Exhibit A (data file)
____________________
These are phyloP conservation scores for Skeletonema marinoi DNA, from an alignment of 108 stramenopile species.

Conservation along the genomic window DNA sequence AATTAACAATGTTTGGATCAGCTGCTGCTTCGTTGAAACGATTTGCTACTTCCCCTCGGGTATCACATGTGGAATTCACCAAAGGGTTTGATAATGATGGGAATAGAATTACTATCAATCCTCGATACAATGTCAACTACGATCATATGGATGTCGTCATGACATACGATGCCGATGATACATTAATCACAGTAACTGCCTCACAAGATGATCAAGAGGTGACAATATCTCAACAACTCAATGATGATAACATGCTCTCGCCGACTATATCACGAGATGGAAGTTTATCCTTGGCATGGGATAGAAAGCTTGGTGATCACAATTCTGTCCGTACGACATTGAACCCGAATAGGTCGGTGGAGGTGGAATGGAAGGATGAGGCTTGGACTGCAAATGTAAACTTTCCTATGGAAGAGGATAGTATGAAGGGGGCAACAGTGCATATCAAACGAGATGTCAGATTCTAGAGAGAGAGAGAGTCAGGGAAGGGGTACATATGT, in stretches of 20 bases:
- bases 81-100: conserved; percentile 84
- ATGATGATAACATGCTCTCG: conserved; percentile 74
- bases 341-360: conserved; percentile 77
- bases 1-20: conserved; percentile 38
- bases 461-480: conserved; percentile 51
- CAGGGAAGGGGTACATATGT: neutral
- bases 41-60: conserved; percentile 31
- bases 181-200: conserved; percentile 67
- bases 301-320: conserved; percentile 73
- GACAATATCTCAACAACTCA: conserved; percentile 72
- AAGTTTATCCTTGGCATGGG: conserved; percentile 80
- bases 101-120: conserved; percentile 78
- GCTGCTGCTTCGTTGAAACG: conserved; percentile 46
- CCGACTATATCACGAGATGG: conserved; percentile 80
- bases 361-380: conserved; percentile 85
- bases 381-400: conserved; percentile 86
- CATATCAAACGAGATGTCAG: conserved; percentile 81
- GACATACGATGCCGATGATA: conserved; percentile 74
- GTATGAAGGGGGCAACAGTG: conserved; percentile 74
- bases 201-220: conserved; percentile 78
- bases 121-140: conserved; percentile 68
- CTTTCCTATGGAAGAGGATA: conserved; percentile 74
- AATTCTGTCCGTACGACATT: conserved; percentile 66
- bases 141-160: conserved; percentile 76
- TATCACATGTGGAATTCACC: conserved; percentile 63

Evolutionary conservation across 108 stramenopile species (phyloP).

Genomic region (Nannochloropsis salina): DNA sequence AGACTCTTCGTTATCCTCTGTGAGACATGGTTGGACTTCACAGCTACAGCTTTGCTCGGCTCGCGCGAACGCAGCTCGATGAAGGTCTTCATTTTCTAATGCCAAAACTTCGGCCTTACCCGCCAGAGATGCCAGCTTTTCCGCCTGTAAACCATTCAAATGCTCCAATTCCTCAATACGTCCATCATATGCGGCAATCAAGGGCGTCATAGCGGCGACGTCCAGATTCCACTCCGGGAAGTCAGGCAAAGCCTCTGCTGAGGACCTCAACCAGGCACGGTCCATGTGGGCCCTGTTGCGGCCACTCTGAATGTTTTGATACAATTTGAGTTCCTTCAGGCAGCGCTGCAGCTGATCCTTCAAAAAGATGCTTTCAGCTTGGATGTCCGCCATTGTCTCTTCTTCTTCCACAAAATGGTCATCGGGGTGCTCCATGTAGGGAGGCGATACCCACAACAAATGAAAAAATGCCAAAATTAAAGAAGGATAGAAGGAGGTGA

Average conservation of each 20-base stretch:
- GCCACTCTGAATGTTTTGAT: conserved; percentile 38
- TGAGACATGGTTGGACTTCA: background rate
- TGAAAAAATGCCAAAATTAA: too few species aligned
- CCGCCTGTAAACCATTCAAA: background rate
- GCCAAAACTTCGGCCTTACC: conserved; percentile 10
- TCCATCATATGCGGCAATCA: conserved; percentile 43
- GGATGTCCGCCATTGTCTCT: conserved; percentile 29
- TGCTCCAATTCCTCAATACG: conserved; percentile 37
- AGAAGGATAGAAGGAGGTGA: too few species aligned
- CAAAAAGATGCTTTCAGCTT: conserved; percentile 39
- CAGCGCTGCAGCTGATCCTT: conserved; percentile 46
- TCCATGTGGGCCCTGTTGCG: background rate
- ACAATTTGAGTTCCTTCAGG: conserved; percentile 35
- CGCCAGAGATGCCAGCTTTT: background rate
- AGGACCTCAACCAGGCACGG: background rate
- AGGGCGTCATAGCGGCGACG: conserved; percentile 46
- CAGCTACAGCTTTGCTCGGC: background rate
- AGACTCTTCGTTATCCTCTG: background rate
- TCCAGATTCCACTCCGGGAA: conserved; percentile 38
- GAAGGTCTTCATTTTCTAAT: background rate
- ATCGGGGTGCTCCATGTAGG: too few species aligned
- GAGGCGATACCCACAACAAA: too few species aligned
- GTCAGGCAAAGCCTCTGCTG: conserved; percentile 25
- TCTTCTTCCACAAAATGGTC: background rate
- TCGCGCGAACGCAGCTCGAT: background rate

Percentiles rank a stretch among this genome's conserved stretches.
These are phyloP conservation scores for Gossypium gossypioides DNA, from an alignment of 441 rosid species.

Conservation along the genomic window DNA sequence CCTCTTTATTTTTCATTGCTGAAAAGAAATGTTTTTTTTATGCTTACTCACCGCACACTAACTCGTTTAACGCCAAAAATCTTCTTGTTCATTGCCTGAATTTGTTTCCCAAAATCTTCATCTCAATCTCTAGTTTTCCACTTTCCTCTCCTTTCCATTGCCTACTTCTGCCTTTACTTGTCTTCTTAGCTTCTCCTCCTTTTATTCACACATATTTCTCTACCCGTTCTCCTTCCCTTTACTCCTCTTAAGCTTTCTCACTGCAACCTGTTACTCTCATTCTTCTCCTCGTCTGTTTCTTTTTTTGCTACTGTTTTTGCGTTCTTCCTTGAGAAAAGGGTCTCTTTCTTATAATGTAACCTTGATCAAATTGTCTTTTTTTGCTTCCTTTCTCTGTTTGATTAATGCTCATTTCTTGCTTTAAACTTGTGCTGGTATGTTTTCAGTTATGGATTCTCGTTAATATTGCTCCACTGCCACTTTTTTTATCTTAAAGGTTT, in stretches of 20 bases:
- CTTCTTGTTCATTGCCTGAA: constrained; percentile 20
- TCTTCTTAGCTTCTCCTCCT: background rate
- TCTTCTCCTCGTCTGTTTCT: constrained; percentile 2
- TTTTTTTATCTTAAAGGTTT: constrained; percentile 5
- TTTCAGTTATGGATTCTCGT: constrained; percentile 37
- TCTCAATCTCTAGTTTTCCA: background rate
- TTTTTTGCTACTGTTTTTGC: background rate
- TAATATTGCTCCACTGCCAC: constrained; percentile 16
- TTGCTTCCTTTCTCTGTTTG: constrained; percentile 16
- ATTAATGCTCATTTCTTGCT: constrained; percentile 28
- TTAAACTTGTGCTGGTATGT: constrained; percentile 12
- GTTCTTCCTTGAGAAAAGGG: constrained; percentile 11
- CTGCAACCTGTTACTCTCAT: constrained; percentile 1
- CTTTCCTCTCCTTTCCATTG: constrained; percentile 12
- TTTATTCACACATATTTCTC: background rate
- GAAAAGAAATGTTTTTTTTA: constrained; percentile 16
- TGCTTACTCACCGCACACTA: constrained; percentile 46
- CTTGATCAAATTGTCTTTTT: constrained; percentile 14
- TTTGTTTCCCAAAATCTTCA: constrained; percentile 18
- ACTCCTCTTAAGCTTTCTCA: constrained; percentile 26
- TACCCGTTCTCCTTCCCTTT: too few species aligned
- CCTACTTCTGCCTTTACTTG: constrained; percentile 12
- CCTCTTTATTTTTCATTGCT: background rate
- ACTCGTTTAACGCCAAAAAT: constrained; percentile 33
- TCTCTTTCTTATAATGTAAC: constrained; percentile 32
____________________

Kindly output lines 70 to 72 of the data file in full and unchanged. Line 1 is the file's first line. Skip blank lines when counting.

- GTTCTTCCTTGAGAAAAGGG: constrained; percentile 11
- CTGCAACCTGTTACTCTCAT: constrained; percentile 1
- CTTTCCTCTCCTTTCCATTG: constrained; percentile 12